Osceola, PA Fire, May 1875
The village of Osceola, in Pennsylvania, was entirely wiped out by the recent conflagration. Scarcely a single building now stands on the site of the village. The residents are rendered utterly destitute; for the fire, after destroying their houses, swept through the woods and fields surrounding them, destroying whatever had been carried out by the occupants of the houses to places of supposed safety. Relief is being liberally forwarded to the sufferers.
The Athens Messenger, Athens, OH 10 Jun 1875
Tyrone, PA., May 20.--A fire broke out at 11 o'clock this morning at the Mashannon Lumber Company's mills, west of Osceola. 15,000,000 feet of lumber was burned. The wind was so strong that fire-brands two feet long were thrown to most all parts of the town of Osceola. Fires broke out in every quarter. All public buildings, except the Catholic and Methodist Churches ere destroyed. Twelve hundred people are houseless. The people were driven to the race course where they were surrounded by fire from all sides. The fire department left t 2 o'clock with their steamer and hose carriage, but could not reach Osceola on account of the railroad track being burned. The road between Osceola and Powellton on either side is one blaze of fire. The members of the Tyrone Company fought their way through and rendered all the assistance possible. About two hundred houses are yet standing. Some half dozen were burned between Osceola and Powellton.
At Osceola the loss, about $200,000; insurance generally very light. Up to the latest reports no lives were lost. People are in destitute circumstances, they having lost their property and everything else. The woods between Tyrone and Phillipsburg are on fire.
Steubenville Daily Herald and News, Steubenville, OH 21 May 1875
Tyrone, PA, May 21. -- The confusion is very great, and the telegraph lines are so busy that no further news of the Oceola fire can be obtained. Hundreds of people are homeless and destitute of clothing and provisions. The burgess of Huntington was telegraphed this morning for food, and clothing for the sufferers. Relief is badly needed. A large number of cars and many feet of trestle work on the railroad have been destroyed, and the shipment of coal will be delayed for at least ten days. The total insurance reported amounts of nearly $100,000.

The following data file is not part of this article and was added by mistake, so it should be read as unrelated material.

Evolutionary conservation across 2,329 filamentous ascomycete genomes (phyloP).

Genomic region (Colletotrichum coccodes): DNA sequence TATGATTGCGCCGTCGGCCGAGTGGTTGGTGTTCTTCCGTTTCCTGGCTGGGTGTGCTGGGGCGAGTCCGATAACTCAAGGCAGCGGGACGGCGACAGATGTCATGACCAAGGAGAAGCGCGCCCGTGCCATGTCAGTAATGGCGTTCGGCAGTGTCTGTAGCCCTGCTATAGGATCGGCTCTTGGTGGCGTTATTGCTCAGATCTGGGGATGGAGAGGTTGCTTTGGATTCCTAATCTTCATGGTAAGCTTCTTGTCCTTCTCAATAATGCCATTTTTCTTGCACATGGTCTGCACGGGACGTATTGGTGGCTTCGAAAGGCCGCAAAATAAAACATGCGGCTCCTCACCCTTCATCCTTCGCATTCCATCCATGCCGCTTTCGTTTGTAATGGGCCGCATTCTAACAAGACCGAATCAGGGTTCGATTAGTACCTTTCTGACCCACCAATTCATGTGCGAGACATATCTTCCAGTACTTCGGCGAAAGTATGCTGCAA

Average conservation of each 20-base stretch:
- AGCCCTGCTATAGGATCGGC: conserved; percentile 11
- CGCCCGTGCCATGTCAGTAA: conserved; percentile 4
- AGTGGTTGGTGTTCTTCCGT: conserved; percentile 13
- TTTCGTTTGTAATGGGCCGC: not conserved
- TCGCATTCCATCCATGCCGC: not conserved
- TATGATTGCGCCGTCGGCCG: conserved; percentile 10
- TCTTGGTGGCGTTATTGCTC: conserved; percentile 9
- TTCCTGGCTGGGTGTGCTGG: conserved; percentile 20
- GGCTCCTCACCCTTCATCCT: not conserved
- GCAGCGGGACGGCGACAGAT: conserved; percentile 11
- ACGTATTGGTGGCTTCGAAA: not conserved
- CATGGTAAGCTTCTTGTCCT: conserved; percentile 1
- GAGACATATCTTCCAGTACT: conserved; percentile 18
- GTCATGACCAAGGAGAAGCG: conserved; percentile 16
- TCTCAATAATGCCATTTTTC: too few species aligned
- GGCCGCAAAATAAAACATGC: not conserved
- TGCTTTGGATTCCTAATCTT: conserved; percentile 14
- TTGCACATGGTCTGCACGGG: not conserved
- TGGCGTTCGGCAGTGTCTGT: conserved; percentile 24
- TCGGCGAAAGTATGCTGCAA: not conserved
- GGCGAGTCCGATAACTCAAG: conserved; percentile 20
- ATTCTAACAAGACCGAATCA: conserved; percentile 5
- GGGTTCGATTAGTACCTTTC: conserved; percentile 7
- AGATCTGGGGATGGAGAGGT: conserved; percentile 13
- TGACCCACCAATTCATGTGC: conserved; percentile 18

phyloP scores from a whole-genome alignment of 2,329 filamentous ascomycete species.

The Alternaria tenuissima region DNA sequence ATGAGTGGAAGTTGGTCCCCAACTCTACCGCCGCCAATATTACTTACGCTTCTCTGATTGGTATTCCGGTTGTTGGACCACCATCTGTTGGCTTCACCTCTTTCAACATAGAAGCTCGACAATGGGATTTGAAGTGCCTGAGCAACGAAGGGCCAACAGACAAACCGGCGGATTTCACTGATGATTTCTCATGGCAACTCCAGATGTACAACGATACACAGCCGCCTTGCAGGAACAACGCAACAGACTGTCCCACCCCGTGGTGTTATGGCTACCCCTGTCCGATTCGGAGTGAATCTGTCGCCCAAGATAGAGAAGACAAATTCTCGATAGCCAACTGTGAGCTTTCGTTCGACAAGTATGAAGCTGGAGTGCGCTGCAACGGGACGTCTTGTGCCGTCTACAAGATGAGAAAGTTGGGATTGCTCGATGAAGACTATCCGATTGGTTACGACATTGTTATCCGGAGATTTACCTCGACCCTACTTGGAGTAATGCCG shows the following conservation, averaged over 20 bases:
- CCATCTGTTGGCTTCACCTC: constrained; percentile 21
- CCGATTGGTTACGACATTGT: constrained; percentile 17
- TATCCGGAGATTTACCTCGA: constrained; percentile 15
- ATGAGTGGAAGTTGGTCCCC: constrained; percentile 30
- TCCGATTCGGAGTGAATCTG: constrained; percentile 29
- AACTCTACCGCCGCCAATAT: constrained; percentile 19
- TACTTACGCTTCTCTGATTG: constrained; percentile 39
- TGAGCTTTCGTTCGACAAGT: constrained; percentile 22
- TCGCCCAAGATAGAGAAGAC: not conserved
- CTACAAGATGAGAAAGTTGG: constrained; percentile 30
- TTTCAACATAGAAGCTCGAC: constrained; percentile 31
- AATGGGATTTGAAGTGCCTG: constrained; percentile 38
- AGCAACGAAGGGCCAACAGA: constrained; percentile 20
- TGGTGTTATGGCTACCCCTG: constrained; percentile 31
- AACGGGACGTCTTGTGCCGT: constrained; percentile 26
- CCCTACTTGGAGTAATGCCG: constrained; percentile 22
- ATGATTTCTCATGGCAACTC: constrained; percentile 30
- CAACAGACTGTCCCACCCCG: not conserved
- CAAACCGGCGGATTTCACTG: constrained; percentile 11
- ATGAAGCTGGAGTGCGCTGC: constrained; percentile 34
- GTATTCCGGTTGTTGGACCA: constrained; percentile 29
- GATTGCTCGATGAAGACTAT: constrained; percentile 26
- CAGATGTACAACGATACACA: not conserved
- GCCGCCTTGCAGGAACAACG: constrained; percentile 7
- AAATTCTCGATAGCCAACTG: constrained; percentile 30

Tyrone, PA., May 21.--The fire is still raging furiously throughout the woods in the neighborhood of Osceola Mills, Pa. About 250 homes were consumed in Osceola, and 400 families rendered homeless. Great praise is due Mr. D. D. Wood, Train Master, at Tyrone, who, through his heroic conduct and presence of mind, saved a great many lives. He go a lot of box cars, and after loading them with men, women, and children, sent them through the burning forest at the extremity of fast speed to Phillipsburg. Four such trips were made, and about 1000 people were taken to a place of safety.
The ties on the railroad from Osceola to Houtzdale are burned so that coal can not be shipped for some time. Provisions have been sent from homes in the vicinity, and a meeting will be held to raise funds.
The heaviest losers by the Osceola fire are: Pennsylvania railway, $65,000; Liveright, Lingle & Co., $30,000; Heims & Co., $30,000; J. K. White, $25,000, and numerous other losses ranging from $8,000 to $20,000, and hosts of smaller amounts.
The insurance in the Osceola mills will reach $200,000 outside the Mosshannon land and lumber company's mills. Moshannon mill is placed in the Philadelphia. The insurance will reach $300,000. Later reports say one woman named Stoneberger was burned to death.
Decatur Daily Republican, Decatur, IL 22 May 1875
Tyrone, PA., May 22.-- Osceola is leveled to the ground, and heaps of smoking debris are all that is left of the houses. Neighboring towns are sending money for the relief of the unfortunates.
Steubenville Daily Herald and News, Steubenville, OH 24 May 1875
The town of Osceola in the mining regions of Pennsylvania was last week stricken with fire and two hundred and fifty of its houses and four hundred families rendered homeless. The fire spread to the mountains surrounding it, burning houses, timber, railroad tracks...
At one time on Friday night the town of Phillipsburg was threatened, but owing to the efforts of the citizens it was save from destruction. All the brush about the place was set on fire, which, after burning out, left a wide area between the town and the flames. The people from Osceola who had taken refuge at Phillipsburg were greatly alarmed, thinking they would be compelled to fly from their place of refuge. The railroad bridges between Osceola and Houtzdale which were destroyed are being rapidly rebuilt, and it is expected that communication will be re-established in a few days.
The Herald And Torch Light, Hagerstown, MD, 26 May 1875
On May 20, 1875, the town was almost wholly destroyed by fire. One and one-half million dollars worth of property was burned up and nearly all of the inhabitants were rendered homeless. With the aid of contributions by other communities and their own energy, the people of Osceola Mills soon recovered from the effects of this conflagration and on the ruins left by the fire there sprang a new town more beautiful than the old one.